Coalitions proposed review of Medicare Locals: a hint of things to come

Coalitions proposed review of Medicare Locals: a hint of things to come

27 May 2013

The health policy debate is building up and should rightly focus on the primary health care sector, AML Alliance CEO Claire Austin said today, following the Coalitions announcement that it plans to review Medicare Locals, if the party is elected in September.

AML Alliance sees this as an opportunity to fill in the information gaps the Coalition seems to have about Medicare Locals, Ms Austin said.

AML Alliance is about to release the results of a sector survey that provides information about patient reach, primary health care services and frontline personnel numbers versus administrative personnel which clearly demonstrates Australias primary health care system has matured and is delivering at the frontline.

We have a wealth of data available to inform the Opposition about the Medicare Local sector and I look forward to the Opposition actively seeking this information from us, Ms Austin said.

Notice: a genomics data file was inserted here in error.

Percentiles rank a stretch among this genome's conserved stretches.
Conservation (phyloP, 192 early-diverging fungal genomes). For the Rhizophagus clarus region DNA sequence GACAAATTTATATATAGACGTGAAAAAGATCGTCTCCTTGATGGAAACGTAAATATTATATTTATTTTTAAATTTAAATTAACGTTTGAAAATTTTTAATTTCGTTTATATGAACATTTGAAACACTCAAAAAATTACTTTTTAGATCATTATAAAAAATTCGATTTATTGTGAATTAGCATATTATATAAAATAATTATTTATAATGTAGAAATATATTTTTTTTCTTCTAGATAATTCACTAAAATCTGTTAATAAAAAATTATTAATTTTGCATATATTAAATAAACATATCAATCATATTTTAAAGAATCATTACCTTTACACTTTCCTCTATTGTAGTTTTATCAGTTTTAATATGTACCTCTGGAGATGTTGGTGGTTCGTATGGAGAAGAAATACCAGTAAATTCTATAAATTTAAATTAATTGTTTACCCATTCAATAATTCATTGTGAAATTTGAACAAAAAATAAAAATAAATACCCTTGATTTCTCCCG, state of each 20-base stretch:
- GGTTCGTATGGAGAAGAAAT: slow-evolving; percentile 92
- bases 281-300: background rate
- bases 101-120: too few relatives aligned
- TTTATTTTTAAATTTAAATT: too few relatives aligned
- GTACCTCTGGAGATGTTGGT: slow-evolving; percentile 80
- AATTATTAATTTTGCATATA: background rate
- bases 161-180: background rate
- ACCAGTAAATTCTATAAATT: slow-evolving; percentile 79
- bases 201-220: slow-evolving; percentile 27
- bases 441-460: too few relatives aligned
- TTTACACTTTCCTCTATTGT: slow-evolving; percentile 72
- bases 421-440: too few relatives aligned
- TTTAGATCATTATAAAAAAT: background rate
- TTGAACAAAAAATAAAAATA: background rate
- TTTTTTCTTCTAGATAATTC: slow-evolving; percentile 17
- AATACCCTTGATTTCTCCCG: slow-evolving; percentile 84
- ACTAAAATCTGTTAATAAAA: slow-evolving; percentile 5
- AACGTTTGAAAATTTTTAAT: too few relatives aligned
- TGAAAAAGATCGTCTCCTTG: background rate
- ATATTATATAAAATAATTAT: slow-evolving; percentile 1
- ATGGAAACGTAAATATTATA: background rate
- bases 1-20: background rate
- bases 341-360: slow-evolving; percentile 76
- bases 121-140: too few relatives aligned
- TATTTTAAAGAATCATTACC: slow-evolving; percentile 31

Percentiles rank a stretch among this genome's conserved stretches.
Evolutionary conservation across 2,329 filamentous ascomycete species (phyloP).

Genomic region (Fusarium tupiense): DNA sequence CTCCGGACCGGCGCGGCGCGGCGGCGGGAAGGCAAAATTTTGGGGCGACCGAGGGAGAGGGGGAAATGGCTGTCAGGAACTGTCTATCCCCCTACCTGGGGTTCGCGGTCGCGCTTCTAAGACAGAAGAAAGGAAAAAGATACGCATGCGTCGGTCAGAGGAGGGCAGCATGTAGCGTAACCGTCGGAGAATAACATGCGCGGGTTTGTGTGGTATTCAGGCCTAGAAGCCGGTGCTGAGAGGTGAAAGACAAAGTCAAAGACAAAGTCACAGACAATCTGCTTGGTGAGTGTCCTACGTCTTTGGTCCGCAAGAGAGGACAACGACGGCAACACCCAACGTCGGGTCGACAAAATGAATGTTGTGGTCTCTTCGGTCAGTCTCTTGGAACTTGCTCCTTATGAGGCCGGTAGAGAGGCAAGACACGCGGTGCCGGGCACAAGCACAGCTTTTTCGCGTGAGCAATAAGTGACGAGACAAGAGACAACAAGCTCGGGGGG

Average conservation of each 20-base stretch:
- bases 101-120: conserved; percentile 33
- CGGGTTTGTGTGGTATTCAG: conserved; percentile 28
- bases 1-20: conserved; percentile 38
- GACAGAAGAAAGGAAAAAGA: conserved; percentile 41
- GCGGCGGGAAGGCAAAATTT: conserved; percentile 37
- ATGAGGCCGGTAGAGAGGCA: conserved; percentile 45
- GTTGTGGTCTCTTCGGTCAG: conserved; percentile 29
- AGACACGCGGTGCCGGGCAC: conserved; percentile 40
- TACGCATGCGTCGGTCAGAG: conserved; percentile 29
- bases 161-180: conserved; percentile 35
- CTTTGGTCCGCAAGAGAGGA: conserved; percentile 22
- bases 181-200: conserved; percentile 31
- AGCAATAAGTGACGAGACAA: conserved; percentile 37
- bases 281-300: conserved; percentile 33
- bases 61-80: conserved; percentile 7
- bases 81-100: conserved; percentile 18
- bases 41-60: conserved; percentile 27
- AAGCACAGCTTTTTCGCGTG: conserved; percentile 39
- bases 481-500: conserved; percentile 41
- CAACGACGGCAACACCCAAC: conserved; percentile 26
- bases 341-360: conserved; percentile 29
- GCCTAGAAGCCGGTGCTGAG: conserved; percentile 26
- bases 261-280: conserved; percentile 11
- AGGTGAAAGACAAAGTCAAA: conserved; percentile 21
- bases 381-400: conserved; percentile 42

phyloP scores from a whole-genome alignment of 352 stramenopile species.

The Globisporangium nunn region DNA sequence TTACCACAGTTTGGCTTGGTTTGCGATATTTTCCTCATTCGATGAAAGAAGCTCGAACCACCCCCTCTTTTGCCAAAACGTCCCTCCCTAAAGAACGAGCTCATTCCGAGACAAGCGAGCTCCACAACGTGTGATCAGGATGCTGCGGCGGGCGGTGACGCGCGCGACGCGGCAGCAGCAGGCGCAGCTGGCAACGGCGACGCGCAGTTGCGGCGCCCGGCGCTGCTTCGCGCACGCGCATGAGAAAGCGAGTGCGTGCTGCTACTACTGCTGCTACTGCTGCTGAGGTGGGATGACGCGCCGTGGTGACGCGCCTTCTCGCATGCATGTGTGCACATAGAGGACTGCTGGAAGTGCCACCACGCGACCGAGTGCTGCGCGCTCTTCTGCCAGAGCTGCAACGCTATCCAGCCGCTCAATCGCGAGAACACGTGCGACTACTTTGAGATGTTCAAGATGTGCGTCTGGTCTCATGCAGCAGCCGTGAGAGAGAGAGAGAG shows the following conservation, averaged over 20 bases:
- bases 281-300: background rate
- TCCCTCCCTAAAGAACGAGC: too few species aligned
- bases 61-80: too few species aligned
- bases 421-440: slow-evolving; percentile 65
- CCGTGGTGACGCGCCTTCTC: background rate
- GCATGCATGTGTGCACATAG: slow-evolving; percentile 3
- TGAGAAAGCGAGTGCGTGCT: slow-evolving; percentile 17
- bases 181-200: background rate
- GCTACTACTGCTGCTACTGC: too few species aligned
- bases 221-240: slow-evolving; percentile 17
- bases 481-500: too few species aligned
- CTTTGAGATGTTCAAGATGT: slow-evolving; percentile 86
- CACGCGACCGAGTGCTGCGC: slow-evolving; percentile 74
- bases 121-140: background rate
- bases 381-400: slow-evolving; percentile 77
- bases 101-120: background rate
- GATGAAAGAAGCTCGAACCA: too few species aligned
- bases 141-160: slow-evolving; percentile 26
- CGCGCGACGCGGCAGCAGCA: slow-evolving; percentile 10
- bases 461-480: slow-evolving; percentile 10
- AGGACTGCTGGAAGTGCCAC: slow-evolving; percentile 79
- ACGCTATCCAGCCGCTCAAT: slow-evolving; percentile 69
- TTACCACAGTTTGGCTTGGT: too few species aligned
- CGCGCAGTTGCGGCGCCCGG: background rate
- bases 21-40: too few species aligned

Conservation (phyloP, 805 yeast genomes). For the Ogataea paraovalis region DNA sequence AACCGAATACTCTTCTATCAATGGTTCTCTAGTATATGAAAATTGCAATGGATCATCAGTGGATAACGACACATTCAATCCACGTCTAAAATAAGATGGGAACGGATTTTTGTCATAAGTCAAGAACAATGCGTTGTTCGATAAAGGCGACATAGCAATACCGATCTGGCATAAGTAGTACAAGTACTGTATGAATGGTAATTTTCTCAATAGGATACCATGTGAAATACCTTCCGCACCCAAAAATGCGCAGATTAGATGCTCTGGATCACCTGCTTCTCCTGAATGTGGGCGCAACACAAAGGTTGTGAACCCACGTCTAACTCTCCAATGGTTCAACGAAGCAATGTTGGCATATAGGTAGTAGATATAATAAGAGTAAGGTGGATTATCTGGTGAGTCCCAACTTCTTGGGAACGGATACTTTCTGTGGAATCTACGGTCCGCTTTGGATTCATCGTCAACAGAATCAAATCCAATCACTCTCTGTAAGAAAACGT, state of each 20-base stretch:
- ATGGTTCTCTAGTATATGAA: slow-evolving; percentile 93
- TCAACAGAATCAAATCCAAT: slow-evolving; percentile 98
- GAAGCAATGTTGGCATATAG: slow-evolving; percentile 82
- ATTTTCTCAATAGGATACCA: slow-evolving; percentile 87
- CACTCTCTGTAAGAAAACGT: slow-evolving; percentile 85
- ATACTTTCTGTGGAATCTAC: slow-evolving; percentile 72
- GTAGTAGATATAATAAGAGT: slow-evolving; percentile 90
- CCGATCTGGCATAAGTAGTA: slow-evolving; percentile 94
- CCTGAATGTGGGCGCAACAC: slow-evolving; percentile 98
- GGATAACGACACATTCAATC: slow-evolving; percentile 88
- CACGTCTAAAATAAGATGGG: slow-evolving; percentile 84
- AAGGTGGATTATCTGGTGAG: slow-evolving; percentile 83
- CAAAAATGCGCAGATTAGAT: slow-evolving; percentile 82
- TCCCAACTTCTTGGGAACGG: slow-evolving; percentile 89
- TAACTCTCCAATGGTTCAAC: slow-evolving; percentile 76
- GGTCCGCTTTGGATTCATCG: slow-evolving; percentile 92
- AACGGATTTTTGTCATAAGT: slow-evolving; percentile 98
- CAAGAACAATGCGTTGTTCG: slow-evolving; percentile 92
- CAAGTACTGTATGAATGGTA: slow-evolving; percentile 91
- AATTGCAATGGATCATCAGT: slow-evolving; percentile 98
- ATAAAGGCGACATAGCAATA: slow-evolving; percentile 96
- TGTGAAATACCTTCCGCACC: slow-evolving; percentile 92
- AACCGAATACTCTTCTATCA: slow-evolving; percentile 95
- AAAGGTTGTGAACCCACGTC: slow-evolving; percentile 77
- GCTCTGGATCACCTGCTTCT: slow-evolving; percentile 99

Medicare Locals are undertaking local planning and service coordination in partnership with other local services and frontline experts, ensuring better management of chronic diseases such as diabetes, heart disease smoking cessation programs and asthma for example, she said.

Improvements in after hours care and access to GPs is happening now with Medicare Locals working systematically in 61 catchment areas to identify where there are gaps in after hours services and where services need to be adjusted to meet local community needs.

Medicare Locals have been established to reduce the onus of health care on the hospital sector and to keep people well and out of hospital.

With Australias ageing population and the increasing proportion of adults who are either overweight (35%) or obese (28%), as highlighted in todays COAG Reform Council report Healthcare 2011-12: Comparing performance across Australia, the acute care sector cannot be expected to cope with this onslaught of increasing chronic disease, in terms of patient numbers and cost to the system.

Either way, with both sides of politics committed to coordinated primary health care services, its a win/win for communities across Australia, Ms Austin said.

AML Alliance, the peak primary health care body for the 61 Medicare Locals, is working to strengthen and support its members to deliver integrated care at the frontline, locally.